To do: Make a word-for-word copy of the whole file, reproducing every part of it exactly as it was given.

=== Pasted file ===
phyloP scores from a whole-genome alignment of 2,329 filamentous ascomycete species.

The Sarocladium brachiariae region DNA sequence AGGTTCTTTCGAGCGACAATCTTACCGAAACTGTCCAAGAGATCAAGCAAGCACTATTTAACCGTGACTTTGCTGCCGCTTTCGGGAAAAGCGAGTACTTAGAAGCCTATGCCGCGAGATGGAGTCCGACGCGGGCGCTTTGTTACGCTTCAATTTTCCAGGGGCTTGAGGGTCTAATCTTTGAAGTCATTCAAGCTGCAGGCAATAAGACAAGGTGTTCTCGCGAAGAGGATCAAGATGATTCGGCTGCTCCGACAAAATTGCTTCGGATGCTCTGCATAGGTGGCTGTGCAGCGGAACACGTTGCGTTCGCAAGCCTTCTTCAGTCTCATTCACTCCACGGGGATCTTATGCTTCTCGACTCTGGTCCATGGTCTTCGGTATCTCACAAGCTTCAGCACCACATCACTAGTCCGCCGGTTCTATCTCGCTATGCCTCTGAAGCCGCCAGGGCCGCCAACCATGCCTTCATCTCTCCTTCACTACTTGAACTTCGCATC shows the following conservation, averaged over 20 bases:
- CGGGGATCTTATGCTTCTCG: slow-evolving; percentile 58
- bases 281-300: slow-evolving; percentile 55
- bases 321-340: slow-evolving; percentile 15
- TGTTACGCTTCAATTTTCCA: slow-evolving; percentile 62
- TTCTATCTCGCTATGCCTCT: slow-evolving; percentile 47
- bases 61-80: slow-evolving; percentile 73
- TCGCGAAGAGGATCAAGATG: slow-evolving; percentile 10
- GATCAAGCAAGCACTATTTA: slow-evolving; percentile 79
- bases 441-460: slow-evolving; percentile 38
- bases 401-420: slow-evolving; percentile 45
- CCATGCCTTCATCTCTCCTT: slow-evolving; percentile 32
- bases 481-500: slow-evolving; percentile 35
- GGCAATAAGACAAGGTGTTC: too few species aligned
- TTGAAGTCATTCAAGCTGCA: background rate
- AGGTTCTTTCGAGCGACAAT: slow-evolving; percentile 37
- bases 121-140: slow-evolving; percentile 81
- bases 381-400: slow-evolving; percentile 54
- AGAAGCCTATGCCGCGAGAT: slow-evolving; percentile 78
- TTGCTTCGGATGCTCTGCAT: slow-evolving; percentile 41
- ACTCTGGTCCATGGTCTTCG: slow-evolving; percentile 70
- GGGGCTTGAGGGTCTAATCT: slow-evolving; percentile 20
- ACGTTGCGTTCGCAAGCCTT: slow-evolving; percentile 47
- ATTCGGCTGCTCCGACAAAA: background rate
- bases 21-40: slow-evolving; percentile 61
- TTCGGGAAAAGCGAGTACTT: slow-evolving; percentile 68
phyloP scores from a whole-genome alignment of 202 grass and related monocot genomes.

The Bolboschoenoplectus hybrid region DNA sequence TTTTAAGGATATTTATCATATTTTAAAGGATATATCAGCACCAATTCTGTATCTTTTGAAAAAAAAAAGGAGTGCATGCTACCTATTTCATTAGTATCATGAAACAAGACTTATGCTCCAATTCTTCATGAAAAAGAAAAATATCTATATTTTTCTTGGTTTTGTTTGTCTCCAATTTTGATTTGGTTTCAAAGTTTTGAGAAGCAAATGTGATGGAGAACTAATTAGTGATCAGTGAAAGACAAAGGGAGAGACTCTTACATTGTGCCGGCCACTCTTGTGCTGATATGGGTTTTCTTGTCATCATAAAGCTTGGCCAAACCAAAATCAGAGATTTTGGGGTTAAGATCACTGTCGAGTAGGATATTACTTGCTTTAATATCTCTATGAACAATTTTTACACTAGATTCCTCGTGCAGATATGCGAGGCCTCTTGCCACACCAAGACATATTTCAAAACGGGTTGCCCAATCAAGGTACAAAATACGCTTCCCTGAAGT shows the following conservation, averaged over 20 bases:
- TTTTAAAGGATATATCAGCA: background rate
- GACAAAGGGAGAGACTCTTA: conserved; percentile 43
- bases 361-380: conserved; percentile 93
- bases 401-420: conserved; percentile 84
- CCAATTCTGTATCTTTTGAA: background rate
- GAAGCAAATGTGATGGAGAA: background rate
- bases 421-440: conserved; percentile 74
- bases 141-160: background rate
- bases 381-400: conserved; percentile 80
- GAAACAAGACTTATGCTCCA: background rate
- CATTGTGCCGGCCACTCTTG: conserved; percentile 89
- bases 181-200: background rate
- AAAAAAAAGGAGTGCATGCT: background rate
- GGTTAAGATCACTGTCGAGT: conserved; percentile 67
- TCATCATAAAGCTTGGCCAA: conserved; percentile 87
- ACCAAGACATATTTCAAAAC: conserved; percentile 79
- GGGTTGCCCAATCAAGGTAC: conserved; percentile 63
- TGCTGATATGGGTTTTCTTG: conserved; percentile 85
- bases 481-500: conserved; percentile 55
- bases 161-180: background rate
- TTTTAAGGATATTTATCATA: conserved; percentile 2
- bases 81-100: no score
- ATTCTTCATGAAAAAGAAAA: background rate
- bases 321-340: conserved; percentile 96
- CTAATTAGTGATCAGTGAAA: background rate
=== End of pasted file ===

phyloP scores from a whole-genome alignment of 2,329 filamentous ascomycete species.

The Sarocladium brachiariae region DNA sequence AGGTTCTTTCGAGCGACAATCTTACCGAAACTGTCCAAGAGATCAAGCAAGCACTATTTAACCGTGACTTTGCTGCCGCTTTCGGGAAAAGCGAGTACTTAGAAGCCTATGCCGCGAGATGGAGTCCGACGCGGGCGCTTTGTTACGCTTCAATTTTCCAGGGGCTTGAGGGTCTAATCTTTGAAGTCATTCAAGCTGCAGGCAATAAGACAAGGTGTTCTCGCGAAGAGGATCAAGATGATTCGGCTGCTCCGACAAAATTGCTTCGGATGCTCTGCATAGGTGGCTGTGCAGCGGAACACGTTGCGTTCGCAAGCCTTCTTCAGTCTCATTCACTCCACGGGGATCTTATGCTTCTCGACTCTGGTCCATGGTCTTCGGTATCTCACAAGCTTCAGCACCACATCACTAGTCCGCCGGTTCTATCTCGCTATGCCTCTGAAGCCGCCAGGGCCGCCAACCATGCCTTCATCTCTCCTTCACTACTTGAACTTCGCATC shows the following conservation, averaged over 20 bases:
- CGGGGATCTTATGCTTCTCG: slow-evolving; percentile 58
- bases 281-300: slow-evolving; percentile 55
- bases 321-340: slow-evolving; percentile 15
- TGTTACGCTTCAATTTTCCA: slow-evolving; percentile 62
- TTCTATCTCGCTATGCCTCT: slow-evolving; percentile 47
- bases 61-80: slow-evolving; percentile 73
- TCGCGAAGAGGATCAAGATG: slow-evolving; percentile 10
- GATCAAGCAAGCACTATTTA: slow-evolving; percentile 79
- bases 441-460: slow-evolving; percentile 38
- bases 401-420: slow-evolving; percentile 45
- CCATGCCTTCATCTCTCCTT: slow-evolving; percentile 32
- bases 481-500: slow-evolving; percentile 35
- GGCAATAAGACAAGGTGTTC: too few species aligned
- TTGAAGTCATTCAAGCTGCA: background rate
- AGGTTCTTTCGAGCGACAAT: slow-evolving; percentile 37
- bases 121-140: slow-evolving; percentile 81
- bases 381-400: slow-evolving; percentile 54
- AGAAGCCTATGCCGCGAGAT: slow-evolving; percentile 78
- TTGCTTCGGATGCTCTGCAT: slow-evolving; percentile 41
- ACTCTGGTCCATGGTCTTCG: slow-evolving; percentile 70
- GGGGCTTGAGGGTCTAATCT: slow-evolving; percentile 20
- ACGTTGCGTTCGCAAGCCTT: slow-evolving; percentile 47
- ATTCGGCTGCTCCGACAAAA: background rate
- bases 21-40: slow-evolving; percentile 61
- TTCGGGAAAAGCGAGTACTT: slow-evolving; percentile 68
phyloP scores from a whole-genome alignment of 202 grass and related monocot genomes.

The Bolboschoenoplectus hybrid region DNA sequence TTTTAAGGATATTTATCATATTTTAAAGGATATATCAGCACCAATTCTGTATCTTTTGAAAAAAAAAAGGAGTGCATGCTACCTATTTCATTAGTATCATGAAACAAGACTTATGCTCCAATTCTTCATGAAAAAGAAAAATATCTATATTTTTCTTGGTTTTGTTTGTCTCCAATTTTGATTTGGTTTCAAAGTTTTGAGAAGCAAATGTGATGGAGAACTAATTAGTGATCAGTGAAAGACAAAGGGAGAGACTCTTACATTGTGCCGGCCACTCTTGTGCTGATATGGGTTTTCTTGTCATCATAAAGCTTGGCCAAACCAAAATCAGAGATTTTGGGGTTAAGATCACTGTCGAGTAGGATATTACTTGCTTTAATATCTCTATGAACAATTTTTACACTAGATTCCTCGTGCAGATATGCGAGGCCTCTTGCCACACCAAGACATATTTCAAAACGGGTTGCCCAATCAAGGTACAAAATACGCTTCCCTGAAGT shows the following conservation, averaged over 20 bases:
- TTTTAAAGGATATATCAGCA: background rate
- GACAAAGGGAGAGACTCTTA: conserved; percentile 43
- bases 361-380: conserved; percentile 93
- bases 401-420: conserved; percentile 84
- CCAATTCTGTATCTTTTGAA: background rate
- GAAGCAAATGTGATGGAGAA: background rate
- bases 421-440: conserved; percentile 74
- bases 141-160: background rate
- bases 381-400: conserved; percentile 80
- GAAACAAGACTTATGCTCCA: background rate
- CATTGTGCCGGCCACTCTTG: conserved; percentile 89
- bases 181-200: background rate
- AAAAAAAAGGAGTGCATGCT: background rate
- GGTTAAGATCACTGTCGAGT: conserved; percentile 67
- TCATCATAAAGCTTGGCCAA: conserved; percentile 87
- ACCAAGACATATTTCAAAAC: conserved; percentile 79
- GGGTTGCCCAATCAAGGTAC: conserved; percentile 63
- TGCTGATATGGGTTTTCTTG: conserved; percentile 85
- bases 481-500: conserved; percentile 55
- bases 161-180: background rate
- TTTTAAGGATATTTATCATA: conserved; percentile 2
- bases 81-100: no score
- ATTCTTCATGAAAAAGAAAA: background rate
- bases 321-340: conserved; percentile 96
- CTAATTAGTGATCAGTGAAA: background rate